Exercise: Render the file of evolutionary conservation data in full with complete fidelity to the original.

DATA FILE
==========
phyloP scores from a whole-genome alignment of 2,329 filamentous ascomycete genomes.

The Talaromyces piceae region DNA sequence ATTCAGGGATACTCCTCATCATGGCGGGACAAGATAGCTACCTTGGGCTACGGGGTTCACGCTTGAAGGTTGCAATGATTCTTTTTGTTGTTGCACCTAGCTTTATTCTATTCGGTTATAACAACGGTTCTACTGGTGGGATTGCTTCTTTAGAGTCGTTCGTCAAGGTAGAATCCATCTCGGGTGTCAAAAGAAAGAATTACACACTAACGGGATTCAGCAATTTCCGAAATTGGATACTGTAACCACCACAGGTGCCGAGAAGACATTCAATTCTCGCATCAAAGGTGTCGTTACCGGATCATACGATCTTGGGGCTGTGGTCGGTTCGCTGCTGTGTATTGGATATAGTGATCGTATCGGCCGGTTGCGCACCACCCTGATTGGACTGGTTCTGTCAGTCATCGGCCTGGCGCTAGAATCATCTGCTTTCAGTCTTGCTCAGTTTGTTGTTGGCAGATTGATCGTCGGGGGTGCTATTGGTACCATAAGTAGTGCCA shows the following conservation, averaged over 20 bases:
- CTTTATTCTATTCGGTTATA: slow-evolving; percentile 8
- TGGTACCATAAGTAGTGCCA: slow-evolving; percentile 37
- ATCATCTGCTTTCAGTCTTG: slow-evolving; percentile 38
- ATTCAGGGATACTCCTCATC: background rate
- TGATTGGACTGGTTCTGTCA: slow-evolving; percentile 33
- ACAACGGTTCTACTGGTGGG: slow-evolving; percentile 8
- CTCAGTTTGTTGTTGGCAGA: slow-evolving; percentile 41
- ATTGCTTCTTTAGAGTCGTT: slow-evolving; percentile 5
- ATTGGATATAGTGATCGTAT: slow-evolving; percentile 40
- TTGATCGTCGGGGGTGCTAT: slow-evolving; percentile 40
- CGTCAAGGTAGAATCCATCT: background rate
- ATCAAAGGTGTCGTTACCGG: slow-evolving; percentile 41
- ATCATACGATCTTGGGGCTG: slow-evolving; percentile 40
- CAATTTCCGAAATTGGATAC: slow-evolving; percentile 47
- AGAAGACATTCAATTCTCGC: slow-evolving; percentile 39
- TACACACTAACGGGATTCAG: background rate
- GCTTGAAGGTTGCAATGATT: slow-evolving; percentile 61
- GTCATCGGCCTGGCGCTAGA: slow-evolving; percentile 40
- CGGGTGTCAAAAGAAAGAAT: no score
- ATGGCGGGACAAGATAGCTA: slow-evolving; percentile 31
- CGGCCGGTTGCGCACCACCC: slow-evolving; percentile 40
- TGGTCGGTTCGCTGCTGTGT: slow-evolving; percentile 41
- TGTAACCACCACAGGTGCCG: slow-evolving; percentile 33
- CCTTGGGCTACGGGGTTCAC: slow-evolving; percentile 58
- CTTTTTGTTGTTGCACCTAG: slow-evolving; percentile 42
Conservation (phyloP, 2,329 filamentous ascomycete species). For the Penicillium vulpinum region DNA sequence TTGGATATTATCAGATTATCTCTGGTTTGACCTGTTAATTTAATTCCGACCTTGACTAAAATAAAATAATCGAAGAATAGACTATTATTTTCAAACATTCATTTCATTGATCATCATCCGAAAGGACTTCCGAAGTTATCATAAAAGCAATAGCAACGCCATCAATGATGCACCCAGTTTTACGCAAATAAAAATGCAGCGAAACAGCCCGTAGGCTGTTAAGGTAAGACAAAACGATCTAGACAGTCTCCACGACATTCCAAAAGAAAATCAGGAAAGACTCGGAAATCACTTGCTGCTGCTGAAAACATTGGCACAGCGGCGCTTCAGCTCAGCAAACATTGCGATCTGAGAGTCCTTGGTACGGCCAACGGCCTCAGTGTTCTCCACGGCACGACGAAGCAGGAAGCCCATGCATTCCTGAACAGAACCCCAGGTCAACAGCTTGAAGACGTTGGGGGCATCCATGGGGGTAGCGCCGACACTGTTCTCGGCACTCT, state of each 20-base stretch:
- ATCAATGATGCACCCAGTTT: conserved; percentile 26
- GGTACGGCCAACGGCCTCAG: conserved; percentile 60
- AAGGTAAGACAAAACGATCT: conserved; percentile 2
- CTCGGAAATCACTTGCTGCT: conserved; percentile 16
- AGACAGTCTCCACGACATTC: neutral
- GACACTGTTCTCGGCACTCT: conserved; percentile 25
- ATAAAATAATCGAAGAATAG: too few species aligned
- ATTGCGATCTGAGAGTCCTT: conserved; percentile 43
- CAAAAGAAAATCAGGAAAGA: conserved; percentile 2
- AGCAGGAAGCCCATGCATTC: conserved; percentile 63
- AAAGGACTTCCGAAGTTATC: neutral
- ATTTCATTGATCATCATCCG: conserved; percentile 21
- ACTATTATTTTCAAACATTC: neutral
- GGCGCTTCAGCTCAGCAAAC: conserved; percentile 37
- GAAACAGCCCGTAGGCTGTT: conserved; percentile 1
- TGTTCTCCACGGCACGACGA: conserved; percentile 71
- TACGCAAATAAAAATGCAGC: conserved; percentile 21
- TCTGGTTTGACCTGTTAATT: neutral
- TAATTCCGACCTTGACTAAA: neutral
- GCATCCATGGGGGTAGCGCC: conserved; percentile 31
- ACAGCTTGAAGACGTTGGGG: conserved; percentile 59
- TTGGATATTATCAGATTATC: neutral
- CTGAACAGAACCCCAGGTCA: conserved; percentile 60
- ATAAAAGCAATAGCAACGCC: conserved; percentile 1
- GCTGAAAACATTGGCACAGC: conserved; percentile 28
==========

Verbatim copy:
phyloP scores from a whole-genome alignment of 2,329 filamentous ascomycete genomes.

The Talaromyces piceae region DNA sequence ATTCAGGGATACTCCTCATCATGGCGGGACAAGATAGCTACCTTGGGCTACGGGGTTCACGCTTGAAGGTTGCAATGATTCTTTTTGTTGTTGCACCTAGCTTTATTCTATTCGGTTATAACAACGGTTCTACTGGTGGGATTGCTTCTTTAGAGTCGTTCGTCAAGGTAGAATCCATCTCGGGTGTCAAAAGAAAGAATTACACACTAACGGGATTCAGCAATTTCCGAAATTGGATACTGTAACCACCACAGGTGCCGAGAAGACATTCAATTCTCGCATCAAAGGTGTCGTTACCGGATCATACGATCTTGGGGCTGTGGTCGGTTCGCTGCTGTGTATTGGATATAGTGATCGTATCGGCCGGTTGCGCACCACCCTGATTGGACTGGTTCTGTCAGTCATCGGCCTGGCGCTAGAATCATCTGCTTTCAGTCTTGCTCAGTTTGTTGTTGGCAGATTGATCGTCGGGGGTGCTATTGGTACCATAAGTAGTGCCA shows the following conservation, averaged over 20 bases:
- CTTTATTCTATTCGGTTATA: slow-evolving; percentile 8
- TGGTACCATAAGTAGTGCCA: slow-evolving; percentile 37
- ATCATCTGCTTTCAGTCTTG: slow-evolving; percentile 38
- ATTCAGGGATACTCCTCATC: background rate
- TGATTGGACTGGTTCTGTCA: slow-evolving; percentile 33
- ACAACGGTTCTACTGGTGGG: slow-evolving; percentile 8
- CTCAGTTTGTTGTTGGCAGA: slow-evolving; percentile 41
- ATTGCTTCTTTAGAGTCGTT: slow-evolving; percentile 5
- ATTGGATATAGTGATCGTAT: slow-evolving; percentile 40
- TTGATCGTCGGGGGTGCTAT: slow-evolving; percentile 40
- CGTCAAGGTAGAATCCATCT: background rate
- ATCAAAGGTGTCGTTACCGG: slow-evolving; percentile 41
- ATCATACGATCTTGGGGCTG: slow-evolving; percentile 40
- CAATTTCCGAAATTGGATAC: slow-evolving; percentile 47
- AGAAGACATTCAATTCTCGC: slow-evolving; percentile 39
- TACACACTAACGGGATTCAG: background rate
- GCTTGAAGGTTGCAATGATT: slow-evolving; percentile 61
- GTCATCGGCCTGGCGCTAGA: slow-evolving; percentile 40
- CGGGTGTCAAAAGAAAGAAT: no score
- ATGGCGGGACAAGATAGCTA: slow-evolving; percentile 31
- CGGCCGGTTGCGCACCACCC: slow-evolving; percentile 40
- TGGTCGGTTCGCTGCTGTGT: slow-evolving; percentile 41
- TGTAACCACCACAGGTGCCG: slow-evolving; percentile 33
- CCTTGGGCTACGGGGTTCAC: slow-evolving; percentile 58
- CTTTTTGTTGTTGCACCTAG: slow-evolving; percentile 42
Conservation (phyloP, 2,329 filamentous ascomycete species). For the Penicillium vulpinum region DNA sequence TTGGATATTATCAGATTATCTCTGGTTTGACCTGTTAATTTAATTCCGACCTTGACTAAAATAAAATAATCGAAGAATAGACTATTATTTTCAAACATTCATTTCATTGATCATCATCCGAAAGGACTTCCGAAGTTATCATAAAAGCAATAGCAACGCCATCAATGATGCACCCAGTTTTACGCAAATAAAAATGCAGCGAAACAGCCCGTAGGCTGTTAAGGTAAGACAAAACGATCTAGACAGTCTCCACGACATTCCAAAAGAAAATCAGGAAAGACTCGGAAATCACTTGCTGCTGCTGAAAACATTGGCACAGCGGCGCTTCAGCTCAGCAAACATTGCGATCTGAGAGTCCTTGGTACGGCCAACGGCCTCAGTGTTCTCCACGGCACGACGAAGCAGGAAGCCCATGCATTCCTGAACAGAACCCCAGGTCAACAGCTTGAAGACGTTGGGGGCATCCATGGGGGTAGCGCCGACACTGTTCTCGGCACTCT, state of each 20-base stretch:
- ATCAATGATGCACCCAGTTT: conserved; percentile 26
- GGTACGGCCAACGGCCTCAG: conserved; percentile 60
- AAGGTAAGACAAAACGATCT: conserved; percentile 2
- CTCGGAAATCACTTGCTGCT: conserved; percentile 16
- AGACAGTCTCCACGACATTC: neutral
- GACACTGTTCTCGGCACTCT: conserved; percentile 25
- ATAAAATAATCGAAGAATAG: too few species aligned
- ATTGCGATCTGAGAGTCCTT: conserved; percentile 43
- CAAAAGAAAATCAGGAAAGA: conserved; percentile 2
- AGCAGGAAGCCCATGCATTC: conserved; percentile 63
- AAAGGACTTCCGAAGTTATC: neutral
- ATTTCATTGATCATCATCCG: conserved; percentile 21
- ACTATTATTTTCAAACATTC: neutral
- GGCGCTTCAGCTCAGCAAAC: conserved; percentile 37
- GAAACAGCCCGTAGGCTGTT: conserved; percentile 1
- TGTTCTCCACGGCACGACGA: conserved; percentile 71
- TACGCAAATAAAAATGCAGC: conserved; percentile 21
- TCTGGTTTGACCTGTTAATT: neutral
- TAATTCCGACCTTGACTAAA: neutral
- GCATCCATGGGGGTAGCGCC: conserved; percentile 31
- ACAGCTTGAAGACGTTGGGG: conserved; percentile 59
- TTGGATATTATCAGATTATC: neutral
- CTGAACAGAACCCCAGGTCA: conserved; percentile 60
- ATAAAAGCAATAGCAACGCC: conserved; percentile 1
- GCTGAAAACATTGGCACAGC: conserved; percentile 28